Bridging Art and Science




The partnership was rebranded as Wilkinson Eyre in 1999 to reflect that both of the partners, who met when working for Michael Hopkins, contribute equally - and that is true of their book Bridging Art and Science which was published to coincide with the exhibition of the same name held at the Science Museum during April and May 2001.


From the main entrance of the Science Museum their glass bridge is overhead, and in the distance is the blue glow of their Wellcome Wing. The exhibition of their work, also designed by them, was above on a higher gallery up on the left, and consisted of two rows of cubes, the contents of which explained themes in their philosophy illustrated with their work.


Each cube represented one aspect of their philosophy or work, and contained models, projected images or backlit display panels. Where one cube was apparently missing there was a piece of the Air Pavilion at Magna suspended overhead.


The Magna cube was appropriately glowing orange with a model of the interior viewed from either end. The Magna Science Adventure Centre is the first of its kind in Britain and uses innovative engineering and design techniques to make a tourist attraction out of a redundant steel works to forge inspiration where once there was dereliction.


Movement and Geometry were illustrated not only by the Hulme Arch in Manchester, but by a Palladian villa, pointed arches at Glastonbury Abbey and a church by Borromini which "bursts with movement."


Responsive structures were illustrated by Explore@Bristol, another of the new generation of science centres with its interactive wall, and the Challenge of Materials Bridge just outside the exhibition.


Lightness of detail could be illustrated by any one of their bridges, of which they have now designed over 100. One of the less well known ones illustrated was the Butterfly Bridge at Bedford.


Gateshead Millennium Bridge had a cube to itself, one panel with six continuously changing slides, and another face covered in newspaper cuttings. Beyond on the gallery's end wall pictures and film of Stratford Depot and Station with time lapse photography were projected.


The last cube, Architecture or Engineering, had the most text, and included a history of the engineer since the 18th century. To quote its conclusion, "Architects are now pioneers armed with the great resource of computer technology. Now limited only by our imagination and the laws of physics we are able to draw and navigate our way around shapes with incredible ease which were previously too difficult to draw. Together we can find new ways of doing things, engineers can analyse them more quickly and the beauty of it is that the same technology facilitates new ways of making things in manufacturing that are economic. What a great opportunity to make technology subservient to art."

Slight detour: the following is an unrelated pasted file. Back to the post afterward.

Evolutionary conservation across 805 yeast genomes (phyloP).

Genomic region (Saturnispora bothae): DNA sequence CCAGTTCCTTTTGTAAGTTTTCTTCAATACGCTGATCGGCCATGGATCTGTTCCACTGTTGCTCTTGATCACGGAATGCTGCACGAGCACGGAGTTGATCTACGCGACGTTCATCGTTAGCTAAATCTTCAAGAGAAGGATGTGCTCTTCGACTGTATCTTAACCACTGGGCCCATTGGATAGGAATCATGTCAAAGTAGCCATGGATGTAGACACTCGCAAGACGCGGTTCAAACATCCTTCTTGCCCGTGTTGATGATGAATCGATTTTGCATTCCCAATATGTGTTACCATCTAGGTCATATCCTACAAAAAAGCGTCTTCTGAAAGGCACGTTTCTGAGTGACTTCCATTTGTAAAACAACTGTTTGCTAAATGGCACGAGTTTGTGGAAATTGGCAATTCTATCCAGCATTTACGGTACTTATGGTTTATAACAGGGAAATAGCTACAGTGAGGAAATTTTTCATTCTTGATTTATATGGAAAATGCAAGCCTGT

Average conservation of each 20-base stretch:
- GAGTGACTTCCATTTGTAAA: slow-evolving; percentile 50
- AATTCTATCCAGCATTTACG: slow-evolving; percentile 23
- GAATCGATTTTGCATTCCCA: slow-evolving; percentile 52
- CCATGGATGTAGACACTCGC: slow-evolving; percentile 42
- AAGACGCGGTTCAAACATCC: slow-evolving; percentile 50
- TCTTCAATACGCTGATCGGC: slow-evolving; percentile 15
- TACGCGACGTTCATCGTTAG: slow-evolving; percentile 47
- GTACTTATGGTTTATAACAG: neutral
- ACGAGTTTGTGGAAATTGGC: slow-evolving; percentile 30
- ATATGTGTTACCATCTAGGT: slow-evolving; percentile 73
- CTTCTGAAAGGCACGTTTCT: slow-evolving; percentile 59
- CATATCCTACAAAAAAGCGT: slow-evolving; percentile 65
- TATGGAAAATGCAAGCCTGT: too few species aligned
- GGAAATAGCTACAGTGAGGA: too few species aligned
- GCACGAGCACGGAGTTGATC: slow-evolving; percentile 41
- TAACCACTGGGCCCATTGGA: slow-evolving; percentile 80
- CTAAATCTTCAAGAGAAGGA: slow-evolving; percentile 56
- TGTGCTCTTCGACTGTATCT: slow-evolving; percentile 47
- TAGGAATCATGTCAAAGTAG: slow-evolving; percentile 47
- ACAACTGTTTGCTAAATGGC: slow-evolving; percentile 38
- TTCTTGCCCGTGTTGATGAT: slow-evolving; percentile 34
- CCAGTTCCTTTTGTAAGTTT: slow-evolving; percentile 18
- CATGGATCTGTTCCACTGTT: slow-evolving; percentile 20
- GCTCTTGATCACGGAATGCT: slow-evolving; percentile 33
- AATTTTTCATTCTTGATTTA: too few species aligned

While bridging art and science is the named theme, their inspiration from nature is equally important and underlies each aspect of their philosophy.


Both art and science are concerned with the study of nature and Wilkinson Eyre's aesthetic and technical solutions draw inspiration from the geometry, structures and proportions which already exist in the natural world. For example the form of a retail warehouse with curved laminated timber beams and plywood stressed skin was derived from the sea urchin. While order comes from geometry we can be liberated from rigidity by using natural geometric forms like the spiral, which was the organisational force for the multiplex cinema at Merry Hill.


For those who missed this exhibition, itself a good example of the practice's innovative designs, and cannot afford the book at 40, see Blurring the Boundaries in the Architect's Journal of 5 April 2001. Here Chris Wilkinson explains, with numerous colour photographs, how their design work, inspired by nature, is a fusion of art and science.


 In November the Magna Science Adventure Centre was awarded the Stirling Prize for 2001.


Other references


Building Design 6 April 2001 has a profile of Wilkinson Eyre.


Building studies of the Magna Science Adventure Centre appeared in Building Design 6 April 2001 and in Architect's Journal 5 April 2001.


Building Design 15 October 1999 chronicled the relaunch of Wilkinson Eyre.


John Winter reviewed Bridging Art and Science in the Architect's Journal 26 April 2001.


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